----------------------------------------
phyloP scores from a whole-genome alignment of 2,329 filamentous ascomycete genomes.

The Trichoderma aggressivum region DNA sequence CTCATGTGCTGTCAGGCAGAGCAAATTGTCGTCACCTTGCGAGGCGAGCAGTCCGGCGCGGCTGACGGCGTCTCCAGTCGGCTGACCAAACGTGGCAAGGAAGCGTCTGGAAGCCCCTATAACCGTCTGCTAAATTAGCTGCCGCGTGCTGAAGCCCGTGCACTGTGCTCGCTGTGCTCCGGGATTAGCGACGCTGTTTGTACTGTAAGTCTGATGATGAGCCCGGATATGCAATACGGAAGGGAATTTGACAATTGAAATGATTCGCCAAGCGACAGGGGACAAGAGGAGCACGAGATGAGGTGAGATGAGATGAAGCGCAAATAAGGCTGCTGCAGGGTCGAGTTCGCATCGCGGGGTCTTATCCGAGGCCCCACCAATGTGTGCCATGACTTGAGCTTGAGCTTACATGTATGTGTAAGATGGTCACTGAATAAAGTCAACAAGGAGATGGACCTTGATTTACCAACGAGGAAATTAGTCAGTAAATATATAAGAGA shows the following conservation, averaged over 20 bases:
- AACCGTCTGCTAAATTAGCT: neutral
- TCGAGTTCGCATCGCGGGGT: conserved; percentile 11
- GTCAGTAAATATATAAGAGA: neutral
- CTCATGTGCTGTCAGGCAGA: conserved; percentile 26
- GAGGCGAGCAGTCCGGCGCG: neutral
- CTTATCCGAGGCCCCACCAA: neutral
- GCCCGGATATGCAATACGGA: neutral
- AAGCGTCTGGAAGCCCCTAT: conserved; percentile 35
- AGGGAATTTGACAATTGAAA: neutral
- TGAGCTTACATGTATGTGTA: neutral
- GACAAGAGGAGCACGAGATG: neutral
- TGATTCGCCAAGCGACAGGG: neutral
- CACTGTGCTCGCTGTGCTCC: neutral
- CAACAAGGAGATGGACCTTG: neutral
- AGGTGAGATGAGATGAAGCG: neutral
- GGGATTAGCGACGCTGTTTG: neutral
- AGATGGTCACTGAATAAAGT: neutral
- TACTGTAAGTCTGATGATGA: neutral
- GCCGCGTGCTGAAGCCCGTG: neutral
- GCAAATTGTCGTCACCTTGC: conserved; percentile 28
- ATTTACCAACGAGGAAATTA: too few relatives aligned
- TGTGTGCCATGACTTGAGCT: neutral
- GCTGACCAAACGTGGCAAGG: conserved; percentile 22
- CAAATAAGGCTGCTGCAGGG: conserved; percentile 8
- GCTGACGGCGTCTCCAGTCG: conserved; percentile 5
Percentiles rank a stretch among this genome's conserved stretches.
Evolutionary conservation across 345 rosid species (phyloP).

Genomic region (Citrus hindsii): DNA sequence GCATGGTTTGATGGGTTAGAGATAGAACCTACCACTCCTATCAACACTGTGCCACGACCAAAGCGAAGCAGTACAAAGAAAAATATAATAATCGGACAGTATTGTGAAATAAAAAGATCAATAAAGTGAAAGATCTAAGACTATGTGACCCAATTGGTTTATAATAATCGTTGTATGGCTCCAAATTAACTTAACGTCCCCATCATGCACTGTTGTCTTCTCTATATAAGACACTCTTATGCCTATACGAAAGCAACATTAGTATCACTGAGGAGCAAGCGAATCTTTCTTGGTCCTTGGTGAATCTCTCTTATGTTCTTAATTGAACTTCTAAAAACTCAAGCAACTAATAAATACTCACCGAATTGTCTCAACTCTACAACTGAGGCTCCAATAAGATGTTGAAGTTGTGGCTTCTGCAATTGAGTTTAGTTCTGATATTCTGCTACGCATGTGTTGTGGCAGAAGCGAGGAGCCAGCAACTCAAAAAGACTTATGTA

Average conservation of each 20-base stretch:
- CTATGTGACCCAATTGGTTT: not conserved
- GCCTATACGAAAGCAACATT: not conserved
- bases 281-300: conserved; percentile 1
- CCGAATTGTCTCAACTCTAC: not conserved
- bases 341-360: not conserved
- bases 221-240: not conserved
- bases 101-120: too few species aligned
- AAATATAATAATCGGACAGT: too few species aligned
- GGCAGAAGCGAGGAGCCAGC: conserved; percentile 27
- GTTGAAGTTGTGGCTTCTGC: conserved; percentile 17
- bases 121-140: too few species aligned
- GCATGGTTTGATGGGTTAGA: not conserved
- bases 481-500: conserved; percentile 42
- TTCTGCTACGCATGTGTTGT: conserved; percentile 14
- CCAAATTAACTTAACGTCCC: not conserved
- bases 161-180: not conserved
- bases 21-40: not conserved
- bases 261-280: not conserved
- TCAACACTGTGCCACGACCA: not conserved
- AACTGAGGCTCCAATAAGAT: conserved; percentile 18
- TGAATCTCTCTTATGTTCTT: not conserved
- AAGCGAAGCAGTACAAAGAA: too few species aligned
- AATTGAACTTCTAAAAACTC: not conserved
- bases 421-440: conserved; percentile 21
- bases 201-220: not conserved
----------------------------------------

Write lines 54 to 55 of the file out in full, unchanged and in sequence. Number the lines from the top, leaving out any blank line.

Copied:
- AATTGAACTTCTAAAAACTC: not conserved
- bases 421-440: conserved; percentile 21